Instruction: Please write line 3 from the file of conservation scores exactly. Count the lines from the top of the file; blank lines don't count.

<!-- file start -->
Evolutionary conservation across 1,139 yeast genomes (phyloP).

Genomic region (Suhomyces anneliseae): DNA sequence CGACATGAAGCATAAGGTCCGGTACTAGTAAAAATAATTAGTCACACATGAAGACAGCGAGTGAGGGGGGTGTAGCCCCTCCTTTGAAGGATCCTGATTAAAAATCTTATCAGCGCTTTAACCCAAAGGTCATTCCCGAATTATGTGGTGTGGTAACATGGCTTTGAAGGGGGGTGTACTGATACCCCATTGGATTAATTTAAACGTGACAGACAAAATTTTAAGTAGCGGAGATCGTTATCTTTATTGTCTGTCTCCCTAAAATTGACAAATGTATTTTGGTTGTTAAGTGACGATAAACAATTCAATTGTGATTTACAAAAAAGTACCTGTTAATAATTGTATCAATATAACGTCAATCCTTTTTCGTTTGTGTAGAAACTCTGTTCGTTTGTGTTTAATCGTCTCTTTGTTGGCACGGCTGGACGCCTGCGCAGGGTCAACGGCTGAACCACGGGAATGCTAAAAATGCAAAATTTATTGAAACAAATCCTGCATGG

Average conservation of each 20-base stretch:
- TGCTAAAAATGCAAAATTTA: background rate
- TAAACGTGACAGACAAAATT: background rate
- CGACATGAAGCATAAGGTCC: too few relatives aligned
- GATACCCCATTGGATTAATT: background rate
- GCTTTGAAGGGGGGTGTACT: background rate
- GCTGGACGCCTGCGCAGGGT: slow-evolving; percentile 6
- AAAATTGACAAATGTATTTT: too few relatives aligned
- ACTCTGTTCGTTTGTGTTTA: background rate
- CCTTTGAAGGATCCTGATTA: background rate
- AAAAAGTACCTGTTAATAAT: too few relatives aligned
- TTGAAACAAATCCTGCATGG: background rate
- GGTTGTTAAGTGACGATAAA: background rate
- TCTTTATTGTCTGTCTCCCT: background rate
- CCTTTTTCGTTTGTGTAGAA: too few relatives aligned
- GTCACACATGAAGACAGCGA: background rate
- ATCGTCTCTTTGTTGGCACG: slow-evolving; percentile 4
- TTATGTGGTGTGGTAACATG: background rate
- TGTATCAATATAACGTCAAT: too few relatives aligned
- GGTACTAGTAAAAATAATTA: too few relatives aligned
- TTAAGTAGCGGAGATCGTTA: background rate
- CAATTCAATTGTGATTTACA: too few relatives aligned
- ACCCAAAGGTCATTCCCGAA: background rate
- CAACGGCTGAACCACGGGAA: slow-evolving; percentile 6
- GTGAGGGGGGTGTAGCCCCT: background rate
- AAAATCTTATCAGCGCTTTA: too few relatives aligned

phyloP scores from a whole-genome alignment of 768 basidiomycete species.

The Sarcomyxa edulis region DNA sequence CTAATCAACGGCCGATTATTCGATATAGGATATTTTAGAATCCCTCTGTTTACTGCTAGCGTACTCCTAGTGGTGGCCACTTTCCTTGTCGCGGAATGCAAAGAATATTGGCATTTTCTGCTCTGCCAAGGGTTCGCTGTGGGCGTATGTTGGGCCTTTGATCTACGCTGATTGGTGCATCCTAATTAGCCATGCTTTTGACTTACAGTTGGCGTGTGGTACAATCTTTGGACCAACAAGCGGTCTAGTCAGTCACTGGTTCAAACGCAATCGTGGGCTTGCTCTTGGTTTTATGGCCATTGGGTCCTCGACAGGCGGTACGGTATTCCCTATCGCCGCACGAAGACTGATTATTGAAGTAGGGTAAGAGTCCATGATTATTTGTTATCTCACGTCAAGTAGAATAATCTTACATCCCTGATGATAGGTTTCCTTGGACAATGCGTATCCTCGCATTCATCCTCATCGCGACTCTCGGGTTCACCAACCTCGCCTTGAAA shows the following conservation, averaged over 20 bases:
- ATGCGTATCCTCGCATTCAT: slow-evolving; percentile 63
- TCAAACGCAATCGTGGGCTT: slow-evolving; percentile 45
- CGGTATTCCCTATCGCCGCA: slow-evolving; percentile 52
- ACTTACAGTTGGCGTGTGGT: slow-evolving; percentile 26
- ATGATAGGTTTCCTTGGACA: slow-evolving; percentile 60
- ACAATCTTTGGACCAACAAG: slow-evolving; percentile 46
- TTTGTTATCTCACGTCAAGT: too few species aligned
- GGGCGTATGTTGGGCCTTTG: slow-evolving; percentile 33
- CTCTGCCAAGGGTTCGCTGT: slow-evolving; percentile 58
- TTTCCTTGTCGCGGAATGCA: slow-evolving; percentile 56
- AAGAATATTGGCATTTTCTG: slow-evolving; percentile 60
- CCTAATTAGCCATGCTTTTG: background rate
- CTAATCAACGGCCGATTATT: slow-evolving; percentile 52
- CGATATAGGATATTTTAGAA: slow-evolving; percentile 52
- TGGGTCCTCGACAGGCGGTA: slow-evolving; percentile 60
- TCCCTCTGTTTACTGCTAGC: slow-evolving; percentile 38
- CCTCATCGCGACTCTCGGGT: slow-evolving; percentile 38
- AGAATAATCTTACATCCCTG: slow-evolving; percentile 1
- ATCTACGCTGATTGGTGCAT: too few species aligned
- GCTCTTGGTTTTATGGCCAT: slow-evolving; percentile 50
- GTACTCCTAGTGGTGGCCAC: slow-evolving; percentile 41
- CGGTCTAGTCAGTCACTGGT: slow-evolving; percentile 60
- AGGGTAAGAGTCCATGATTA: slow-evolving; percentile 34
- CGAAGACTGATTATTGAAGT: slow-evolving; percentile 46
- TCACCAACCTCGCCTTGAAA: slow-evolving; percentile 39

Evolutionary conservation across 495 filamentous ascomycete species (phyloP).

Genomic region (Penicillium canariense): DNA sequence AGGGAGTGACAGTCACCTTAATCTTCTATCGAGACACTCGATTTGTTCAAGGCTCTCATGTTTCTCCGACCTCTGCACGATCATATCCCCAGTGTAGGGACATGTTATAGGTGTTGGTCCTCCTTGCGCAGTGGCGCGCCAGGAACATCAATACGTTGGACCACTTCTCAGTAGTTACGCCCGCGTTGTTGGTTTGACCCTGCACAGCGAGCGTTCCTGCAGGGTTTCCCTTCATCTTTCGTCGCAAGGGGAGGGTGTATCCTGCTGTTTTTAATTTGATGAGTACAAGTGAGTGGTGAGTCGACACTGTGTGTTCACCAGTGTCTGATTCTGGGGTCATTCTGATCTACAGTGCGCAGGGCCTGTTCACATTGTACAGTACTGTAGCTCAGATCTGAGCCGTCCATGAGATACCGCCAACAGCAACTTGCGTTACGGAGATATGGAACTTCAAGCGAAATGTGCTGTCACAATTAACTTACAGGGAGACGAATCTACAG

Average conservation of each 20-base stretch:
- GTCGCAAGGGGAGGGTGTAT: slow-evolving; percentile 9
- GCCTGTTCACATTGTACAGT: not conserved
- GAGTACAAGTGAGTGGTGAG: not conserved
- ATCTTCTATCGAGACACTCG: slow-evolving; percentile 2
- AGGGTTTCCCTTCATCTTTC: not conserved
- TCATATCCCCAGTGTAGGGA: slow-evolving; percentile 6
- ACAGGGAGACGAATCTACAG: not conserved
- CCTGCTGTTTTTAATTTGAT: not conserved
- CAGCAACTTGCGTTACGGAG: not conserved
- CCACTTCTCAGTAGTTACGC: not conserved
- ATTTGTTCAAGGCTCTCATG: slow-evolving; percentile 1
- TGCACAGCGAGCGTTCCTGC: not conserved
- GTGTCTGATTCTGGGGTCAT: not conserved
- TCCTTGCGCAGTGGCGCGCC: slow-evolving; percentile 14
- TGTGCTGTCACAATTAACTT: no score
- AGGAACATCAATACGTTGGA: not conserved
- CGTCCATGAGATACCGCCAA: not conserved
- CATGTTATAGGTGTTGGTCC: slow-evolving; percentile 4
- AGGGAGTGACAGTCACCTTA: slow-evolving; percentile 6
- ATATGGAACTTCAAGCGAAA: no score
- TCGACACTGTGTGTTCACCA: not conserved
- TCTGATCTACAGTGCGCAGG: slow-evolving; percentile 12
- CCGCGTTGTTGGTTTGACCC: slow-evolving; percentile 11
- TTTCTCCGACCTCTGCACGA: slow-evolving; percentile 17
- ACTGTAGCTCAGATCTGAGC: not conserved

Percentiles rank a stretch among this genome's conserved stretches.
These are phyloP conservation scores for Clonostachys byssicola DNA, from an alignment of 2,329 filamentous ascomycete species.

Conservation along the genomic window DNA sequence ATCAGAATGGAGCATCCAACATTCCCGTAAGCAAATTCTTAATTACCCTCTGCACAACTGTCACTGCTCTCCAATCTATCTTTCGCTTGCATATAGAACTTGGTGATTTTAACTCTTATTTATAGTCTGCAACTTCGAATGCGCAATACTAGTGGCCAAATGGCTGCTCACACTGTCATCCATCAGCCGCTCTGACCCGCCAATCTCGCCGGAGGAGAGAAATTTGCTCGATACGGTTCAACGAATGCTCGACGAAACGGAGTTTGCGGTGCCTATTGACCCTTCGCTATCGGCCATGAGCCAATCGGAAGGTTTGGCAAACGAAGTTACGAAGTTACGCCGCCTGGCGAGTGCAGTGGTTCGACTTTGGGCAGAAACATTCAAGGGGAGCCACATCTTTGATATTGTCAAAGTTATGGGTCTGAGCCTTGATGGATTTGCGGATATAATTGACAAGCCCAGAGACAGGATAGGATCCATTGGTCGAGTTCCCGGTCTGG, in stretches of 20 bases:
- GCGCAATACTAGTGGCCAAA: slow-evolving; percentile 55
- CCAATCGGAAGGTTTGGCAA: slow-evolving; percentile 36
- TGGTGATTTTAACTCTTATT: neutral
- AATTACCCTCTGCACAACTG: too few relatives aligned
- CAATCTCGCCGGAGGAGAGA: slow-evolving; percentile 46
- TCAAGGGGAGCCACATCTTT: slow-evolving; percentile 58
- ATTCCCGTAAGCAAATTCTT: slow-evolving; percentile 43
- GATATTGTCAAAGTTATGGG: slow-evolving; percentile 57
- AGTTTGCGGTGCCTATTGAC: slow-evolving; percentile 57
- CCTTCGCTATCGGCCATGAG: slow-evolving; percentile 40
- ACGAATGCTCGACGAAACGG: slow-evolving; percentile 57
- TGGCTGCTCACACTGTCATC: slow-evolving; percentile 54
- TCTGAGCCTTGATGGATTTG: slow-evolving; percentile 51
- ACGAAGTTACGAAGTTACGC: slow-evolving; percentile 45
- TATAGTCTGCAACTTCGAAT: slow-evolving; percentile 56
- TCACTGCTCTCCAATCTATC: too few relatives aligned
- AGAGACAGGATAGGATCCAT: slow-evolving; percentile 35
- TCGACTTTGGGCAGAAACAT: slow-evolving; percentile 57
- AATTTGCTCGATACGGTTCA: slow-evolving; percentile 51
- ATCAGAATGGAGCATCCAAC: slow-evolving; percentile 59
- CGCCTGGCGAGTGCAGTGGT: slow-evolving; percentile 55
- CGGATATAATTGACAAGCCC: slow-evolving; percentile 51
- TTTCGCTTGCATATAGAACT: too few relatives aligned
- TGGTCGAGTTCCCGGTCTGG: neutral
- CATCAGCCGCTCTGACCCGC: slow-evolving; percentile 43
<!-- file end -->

Average conservation of each 20-base stretch: